Friday, the Labor Department will report September employment, and forecasters expect the economy added zero new jobs. Unemployment is anticipated to rise a notch to 9.7 percent.
Completion of temporary jobs cloud the picture, subtracting an expected 75 thousand positions, but the private sector likely added about the same number of jobs.
Core private sector employment—private jobs less government subsidized health care and social services, and temporary services—likely added a paltry 35,000 jobs.
Core private wage earners must be added to pay taxes for new positions mandated by new federally subsidized health benefits, financial sector regulations, and alternative energy technologies, or the federal deficit will fly into orbit; nevertheless, new tax-paying jobs are simply not materializing in sufficient numbers.
By the end of 2013, 13 million private sector jobs must be added to bring unemployment down to 6 percent, and Obama Administration policies are not creating conditions for businesses to hire 333,000 workers each month.
Since the recovery began in July 2009, demand for U.S.-made goods and services has increased at a 1.2 percent annual pace. Potential demand growth is about five percent but the economic stimulus package, health care and bank reforms, and policies to bolster alternative energy and conservation have not delivered the jolt to growth the Administration promised.
In the second quarter, consumer spending; investment in new structures, equipment and software; and government purchases added 4.4 percent to demand—but imports grew much more rapidly than exports, and the trade deficit tapped 3.5 percent off demand. The difference, about 0.9 percent, was growth in demand for U.S.-made goods and services.
Businesses can accommodate up to 2 percent growth by boosting productivity without adding workers. Unless rapid growth in imports can be curbed, the U.S. economy is headed for very slow expansion and unemployment permanently near 10 percent or higher.
Permanent increases in federal spending and regulatory burdens are further encouraging outsourcing and discouraging hiring.
Prior to the 2008 crisis, President Bush spent 19.6 percent of GDP and the deficit was $161 billion; whereas President Obama’s budget projects outlays at 25.1 percent of GDP and a $1.3 trillion deficit in 2011, assuming the economy is growing at 4 percent. Most economists just don’t see growth that robust, and the government’s share and federal deficits are likely to be much greater than President Obama’s economic team is projecting.
Too much spending will require too many new taxes—and not just pushing rates marginally above 50 percent on families earning $250,000. Fears about new taxes and more regulations are stifling business investment and further encouraging outsourcing.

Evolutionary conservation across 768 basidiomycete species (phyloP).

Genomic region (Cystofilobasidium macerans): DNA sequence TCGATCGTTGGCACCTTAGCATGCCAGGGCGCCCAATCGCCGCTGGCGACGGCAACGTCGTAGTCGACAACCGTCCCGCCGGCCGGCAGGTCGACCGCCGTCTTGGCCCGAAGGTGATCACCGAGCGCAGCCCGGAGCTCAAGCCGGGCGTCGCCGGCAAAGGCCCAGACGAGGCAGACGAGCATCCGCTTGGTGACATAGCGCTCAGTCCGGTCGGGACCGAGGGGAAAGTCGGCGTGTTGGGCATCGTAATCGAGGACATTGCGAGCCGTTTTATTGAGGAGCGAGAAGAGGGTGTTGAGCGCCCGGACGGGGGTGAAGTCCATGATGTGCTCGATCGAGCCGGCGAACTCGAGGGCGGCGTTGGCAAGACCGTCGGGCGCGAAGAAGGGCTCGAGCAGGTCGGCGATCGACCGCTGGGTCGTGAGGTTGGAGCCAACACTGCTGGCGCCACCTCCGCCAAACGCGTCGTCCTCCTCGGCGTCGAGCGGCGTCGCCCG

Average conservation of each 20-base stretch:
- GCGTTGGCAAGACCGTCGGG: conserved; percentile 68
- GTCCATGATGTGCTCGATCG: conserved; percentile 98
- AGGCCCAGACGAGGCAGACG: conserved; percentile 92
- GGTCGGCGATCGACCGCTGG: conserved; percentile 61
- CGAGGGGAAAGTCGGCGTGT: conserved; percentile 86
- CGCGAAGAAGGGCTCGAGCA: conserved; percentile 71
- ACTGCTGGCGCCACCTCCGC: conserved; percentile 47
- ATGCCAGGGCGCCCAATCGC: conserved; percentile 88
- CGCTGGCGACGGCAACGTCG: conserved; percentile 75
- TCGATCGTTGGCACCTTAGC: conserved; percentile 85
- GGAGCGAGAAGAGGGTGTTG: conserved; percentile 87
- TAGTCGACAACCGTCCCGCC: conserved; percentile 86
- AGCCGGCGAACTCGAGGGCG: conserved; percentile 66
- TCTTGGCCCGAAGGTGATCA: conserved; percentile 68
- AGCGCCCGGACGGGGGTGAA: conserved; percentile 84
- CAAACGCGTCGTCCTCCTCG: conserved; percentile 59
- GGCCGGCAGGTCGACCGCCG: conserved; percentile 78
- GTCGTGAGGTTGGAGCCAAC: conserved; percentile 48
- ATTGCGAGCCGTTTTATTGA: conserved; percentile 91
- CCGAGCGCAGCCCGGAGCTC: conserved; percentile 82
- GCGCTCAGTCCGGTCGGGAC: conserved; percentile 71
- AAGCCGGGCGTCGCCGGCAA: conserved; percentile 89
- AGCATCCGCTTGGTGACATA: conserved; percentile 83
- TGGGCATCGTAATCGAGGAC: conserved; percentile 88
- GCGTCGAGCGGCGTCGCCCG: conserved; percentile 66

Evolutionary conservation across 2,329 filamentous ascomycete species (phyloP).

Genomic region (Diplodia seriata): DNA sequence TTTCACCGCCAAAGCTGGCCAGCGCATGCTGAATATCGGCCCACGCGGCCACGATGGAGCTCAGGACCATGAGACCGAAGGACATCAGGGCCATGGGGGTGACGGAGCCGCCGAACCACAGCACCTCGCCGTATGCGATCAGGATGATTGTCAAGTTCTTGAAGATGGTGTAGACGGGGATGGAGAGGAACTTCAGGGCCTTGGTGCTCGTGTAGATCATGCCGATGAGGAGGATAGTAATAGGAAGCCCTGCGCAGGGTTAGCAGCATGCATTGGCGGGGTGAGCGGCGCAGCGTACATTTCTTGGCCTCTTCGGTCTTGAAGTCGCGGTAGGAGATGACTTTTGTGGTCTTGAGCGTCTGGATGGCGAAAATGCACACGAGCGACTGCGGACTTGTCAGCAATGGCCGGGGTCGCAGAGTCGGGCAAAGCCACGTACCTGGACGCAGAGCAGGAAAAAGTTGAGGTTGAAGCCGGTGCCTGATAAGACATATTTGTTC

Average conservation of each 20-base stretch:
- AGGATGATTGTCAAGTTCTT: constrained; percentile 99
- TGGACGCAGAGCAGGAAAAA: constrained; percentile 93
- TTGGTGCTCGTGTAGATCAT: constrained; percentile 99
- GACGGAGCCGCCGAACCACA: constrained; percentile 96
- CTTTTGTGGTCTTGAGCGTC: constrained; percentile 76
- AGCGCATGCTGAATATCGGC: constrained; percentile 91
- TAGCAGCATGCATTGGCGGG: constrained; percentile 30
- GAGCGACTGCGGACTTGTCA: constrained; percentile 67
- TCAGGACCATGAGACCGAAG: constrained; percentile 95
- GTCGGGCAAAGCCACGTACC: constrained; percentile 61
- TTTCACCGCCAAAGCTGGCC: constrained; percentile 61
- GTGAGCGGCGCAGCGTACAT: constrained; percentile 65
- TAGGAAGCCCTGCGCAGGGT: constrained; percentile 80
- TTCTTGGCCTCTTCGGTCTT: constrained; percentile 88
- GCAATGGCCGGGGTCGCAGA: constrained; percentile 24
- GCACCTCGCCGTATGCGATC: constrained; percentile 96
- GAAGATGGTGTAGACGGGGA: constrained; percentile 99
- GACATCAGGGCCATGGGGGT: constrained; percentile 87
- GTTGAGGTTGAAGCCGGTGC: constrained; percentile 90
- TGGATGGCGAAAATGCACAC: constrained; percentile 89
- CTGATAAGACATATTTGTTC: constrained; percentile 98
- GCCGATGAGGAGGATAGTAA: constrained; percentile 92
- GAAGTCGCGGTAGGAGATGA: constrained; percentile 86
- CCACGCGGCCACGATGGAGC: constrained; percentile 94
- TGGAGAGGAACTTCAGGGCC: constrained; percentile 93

Without addressing oil and China, and curbs on government spending and smarter regulatory reforms, other efforts to create jobs are futile.
The moratorium on deep water drilling, though popular with environmentalists, kills jobs in petroleum and supporting industries and sends too many consumer dollars abroad that could be spent here, creating U.S. jobs.
Detroit has the technology to build much more efficient and attractive gasoline-powered vehicles now, and a national policy to rapidly replace the existing fleet would reduce oil imports and create many high-paying jobs.
China’s purposefully undervalues the yuan making its products artificially cheap and deceivingly competitive on U.S. and European store shelves, and Beijing’s promises of new flexibility on exchange rates have not translated into meaningful actions.
Beijing prints billions of yuan to purchase dollars and other currencies in foreign exchange markets to push down the value of the yuan, creating a 35 percent subsidy on exports. Beijing’s purchases exceed $450 billion annually.
Without progress on currency manipulation by China, Japan and others, which essentially fix exchange rates, efforts to jump start growth through “quantitative easing” and other central bank tricks won’t work. Those won’t change the consequences of aggregate trade deficit of western economies via Asian currency manipulators—in fact, it could make those deficits worse.
As Ben Bernanke wrote with co-author Andrew Abel in their macroeconomics textbook, a central bank operating under fixed exchange rates “…cannot use monetary policy to pursue macroeconomic stabilization goals.”
Unless Barack Obama stands up to China on exchange rates, Ben Bernanke knows his options are severely constrained.
A U.S. tax on conversion of dollars into yuan could be set to just offset the subsidies Beijing provides Chinese producers exporting into the United States, and cause prices of Chinese products to reflect their true cost to the U.S. economy. That would stimulate U.S. manufacturing and supplying industries more than any spending package Congress could conspire.
Simply, the tax could be set equal to China’s official purchases of foreign currency divided by its exports—currently about 35 percent—and be phased out as China reduces its currency intervention and lets the value of the yuan rise.
If President Obama wants to fix the federal deficit and create jobs, perhaps he should spend less, get serious about better using and developing American energy resources and implement a currency tax.
Then the Asian Wall Street Journal could treat its readers to stories about the American industrial renaissance.
Disclosure: No positions